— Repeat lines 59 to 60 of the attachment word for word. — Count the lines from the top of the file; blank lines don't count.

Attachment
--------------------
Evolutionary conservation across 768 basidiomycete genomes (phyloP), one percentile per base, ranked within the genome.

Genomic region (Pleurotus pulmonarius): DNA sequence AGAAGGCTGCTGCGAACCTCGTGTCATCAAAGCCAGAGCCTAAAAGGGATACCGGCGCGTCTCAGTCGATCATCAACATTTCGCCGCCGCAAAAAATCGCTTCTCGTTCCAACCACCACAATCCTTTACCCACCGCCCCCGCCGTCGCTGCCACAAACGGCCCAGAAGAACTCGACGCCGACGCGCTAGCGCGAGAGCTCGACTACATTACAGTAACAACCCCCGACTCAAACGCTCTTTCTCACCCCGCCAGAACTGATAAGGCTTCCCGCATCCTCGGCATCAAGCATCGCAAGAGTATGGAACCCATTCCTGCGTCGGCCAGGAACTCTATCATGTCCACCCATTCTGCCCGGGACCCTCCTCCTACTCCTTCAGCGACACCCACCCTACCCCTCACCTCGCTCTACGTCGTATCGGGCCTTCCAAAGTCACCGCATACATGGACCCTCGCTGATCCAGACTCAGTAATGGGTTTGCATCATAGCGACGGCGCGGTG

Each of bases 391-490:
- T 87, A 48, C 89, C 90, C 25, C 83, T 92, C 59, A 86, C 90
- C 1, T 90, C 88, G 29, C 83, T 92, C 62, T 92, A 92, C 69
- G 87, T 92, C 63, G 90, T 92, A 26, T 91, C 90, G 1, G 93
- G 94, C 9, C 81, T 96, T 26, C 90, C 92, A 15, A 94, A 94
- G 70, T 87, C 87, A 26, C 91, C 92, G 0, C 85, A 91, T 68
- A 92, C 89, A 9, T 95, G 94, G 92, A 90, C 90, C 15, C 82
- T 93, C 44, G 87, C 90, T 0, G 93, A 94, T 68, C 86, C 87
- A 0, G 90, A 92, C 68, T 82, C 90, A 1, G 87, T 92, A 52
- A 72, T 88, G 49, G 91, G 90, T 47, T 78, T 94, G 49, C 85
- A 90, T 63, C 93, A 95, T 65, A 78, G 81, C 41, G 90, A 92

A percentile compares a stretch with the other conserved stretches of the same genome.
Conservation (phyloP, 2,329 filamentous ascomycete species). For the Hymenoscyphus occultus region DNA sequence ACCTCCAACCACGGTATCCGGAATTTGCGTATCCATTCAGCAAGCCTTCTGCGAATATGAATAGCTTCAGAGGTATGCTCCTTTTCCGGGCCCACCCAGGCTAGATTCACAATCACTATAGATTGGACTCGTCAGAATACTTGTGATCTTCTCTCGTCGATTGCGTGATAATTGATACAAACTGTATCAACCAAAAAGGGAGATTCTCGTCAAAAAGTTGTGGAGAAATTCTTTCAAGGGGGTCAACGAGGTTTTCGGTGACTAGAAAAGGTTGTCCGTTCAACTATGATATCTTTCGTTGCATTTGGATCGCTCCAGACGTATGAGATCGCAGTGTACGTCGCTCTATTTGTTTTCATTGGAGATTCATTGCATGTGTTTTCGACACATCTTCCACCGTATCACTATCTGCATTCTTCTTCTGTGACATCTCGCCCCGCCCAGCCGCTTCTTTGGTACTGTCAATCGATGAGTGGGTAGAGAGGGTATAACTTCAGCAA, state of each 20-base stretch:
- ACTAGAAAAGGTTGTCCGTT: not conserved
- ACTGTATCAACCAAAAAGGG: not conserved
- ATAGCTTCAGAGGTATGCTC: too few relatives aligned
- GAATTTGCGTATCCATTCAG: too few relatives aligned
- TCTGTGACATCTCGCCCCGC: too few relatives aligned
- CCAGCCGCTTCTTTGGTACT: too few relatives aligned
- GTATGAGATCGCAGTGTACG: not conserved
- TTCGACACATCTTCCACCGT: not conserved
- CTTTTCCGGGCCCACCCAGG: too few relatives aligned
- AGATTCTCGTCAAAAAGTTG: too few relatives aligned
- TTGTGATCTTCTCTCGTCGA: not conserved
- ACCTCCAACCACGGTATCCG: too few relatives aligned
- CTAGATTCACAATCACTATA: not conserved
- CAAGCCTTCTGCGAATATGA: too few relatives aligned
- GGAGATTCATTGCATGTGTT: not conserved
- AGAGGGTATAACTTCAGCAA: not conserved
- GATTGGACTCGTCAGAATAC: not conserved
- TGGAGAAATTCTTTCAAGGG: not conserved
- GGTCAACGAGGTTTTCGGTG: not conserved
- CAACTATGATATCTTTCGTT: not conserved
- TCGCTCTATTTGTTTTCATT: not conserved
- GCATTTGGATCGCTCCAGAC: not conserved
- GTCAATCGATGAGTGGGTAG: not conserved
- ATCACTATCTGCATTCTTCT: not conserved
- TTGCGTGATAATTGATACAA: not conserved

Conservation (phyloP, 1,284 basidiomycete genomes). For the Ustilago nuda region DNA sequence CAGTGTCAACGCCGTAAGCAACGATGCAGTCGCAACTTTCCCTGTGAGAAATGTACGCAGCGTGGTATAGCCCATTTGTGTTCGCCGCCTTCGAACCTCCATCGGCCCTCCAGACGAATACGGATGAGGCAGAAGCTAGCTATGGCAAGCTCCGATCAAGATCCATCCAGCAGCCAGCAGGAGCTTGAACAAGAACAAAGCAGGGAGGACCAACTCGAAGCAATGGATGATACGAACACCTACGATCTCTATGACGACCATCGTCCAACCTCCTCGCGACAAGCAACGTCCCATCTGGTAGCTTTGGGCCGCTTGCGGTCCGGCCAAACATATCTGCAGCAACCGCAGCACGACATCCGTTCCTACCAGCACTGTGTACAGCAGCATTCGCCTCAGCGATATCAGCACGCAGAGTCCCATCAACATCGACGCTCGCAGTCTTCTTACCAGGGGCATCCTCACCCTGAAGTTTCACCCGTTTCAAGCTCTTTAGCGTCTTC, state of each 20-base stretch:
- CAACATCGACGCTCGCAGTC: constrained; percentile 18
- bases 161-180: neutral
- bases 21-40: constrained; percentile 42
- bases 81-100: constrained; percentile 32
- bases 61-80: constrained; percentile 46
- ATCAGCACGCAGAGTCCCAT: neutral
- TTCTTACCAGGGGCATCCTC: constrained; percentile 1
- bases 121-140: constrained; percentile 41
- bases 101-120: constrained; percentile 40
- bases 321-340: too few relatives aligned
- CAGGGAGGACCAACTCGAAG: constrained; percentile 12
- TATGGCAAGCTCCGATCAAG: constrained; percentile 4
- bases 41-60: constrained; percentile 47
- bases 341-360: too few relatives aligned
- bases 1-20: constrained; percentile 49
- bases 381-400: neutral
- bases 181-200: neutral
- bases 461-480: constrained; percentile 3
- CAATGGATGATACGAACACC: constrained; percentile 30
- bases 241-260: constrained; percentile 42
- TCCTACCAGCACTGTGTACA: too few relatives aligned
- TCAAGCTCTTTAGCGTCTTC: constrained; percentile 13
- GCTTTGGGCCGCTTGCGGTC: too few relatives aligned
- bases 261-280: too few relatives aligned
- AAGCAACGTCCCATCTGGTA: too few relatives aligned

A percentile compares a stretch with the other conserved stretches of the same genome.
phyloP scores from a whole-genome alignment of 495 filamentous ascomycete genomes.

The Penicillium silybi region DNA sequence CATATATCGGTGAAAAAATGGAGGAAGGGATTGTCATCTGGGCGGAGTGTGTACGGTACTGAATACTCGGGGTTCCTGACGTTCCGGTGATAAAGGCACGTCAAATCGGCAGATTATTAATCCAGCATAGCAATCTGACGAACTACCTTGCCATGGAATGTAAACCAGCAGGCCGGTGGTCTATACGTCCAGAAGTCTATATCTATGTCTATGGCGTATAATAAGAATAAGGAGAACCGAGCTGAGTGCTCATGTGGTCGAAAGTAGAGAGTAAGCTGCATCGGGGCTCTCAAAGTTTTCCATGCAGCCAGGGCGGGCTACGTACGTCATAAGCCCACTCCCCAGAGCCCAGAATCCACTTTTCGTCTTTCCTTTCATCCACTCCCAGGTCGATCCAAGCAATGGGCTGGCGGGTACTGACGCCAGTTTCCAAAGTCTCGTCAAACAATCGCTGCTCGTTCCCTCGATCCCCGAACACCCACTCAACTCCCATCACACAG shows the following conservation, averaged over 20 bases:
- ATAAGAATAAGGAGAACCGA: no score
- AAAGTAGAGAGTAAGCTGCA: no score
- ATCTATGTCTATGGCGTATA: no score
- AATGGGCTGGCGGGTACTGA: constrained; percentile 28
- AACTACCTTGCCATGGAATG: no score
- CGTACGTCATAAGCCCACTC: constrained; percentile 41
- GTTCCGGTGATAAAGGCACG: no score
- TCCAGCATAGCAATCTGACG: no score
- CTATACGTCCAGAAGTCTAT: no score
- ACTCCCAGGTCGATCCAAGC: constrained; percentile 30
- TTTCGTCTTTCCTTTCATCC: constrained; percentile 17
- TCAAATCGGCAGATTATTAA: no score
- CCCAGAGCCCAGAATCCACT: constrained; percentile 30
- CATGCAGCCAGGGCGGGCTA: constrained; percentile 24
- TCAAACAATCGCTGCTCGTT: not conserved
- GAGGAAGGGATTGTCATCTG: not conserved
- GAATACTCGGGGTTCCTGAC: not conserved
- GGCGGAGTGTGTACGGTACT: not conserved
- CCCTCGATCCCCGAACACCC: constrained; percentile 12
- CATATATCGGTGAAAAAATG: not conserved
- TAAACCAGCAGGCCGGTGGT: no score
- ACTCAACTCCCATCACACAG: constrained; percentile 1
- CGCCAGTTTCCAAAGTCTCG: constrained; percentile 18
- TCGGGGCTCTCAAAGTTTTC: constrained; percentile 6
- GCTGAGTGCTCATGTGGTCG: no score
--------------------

- bases 461-480: constrained; percentile 3
- CAATGGATGATACGAACACC: constrained; percentile 30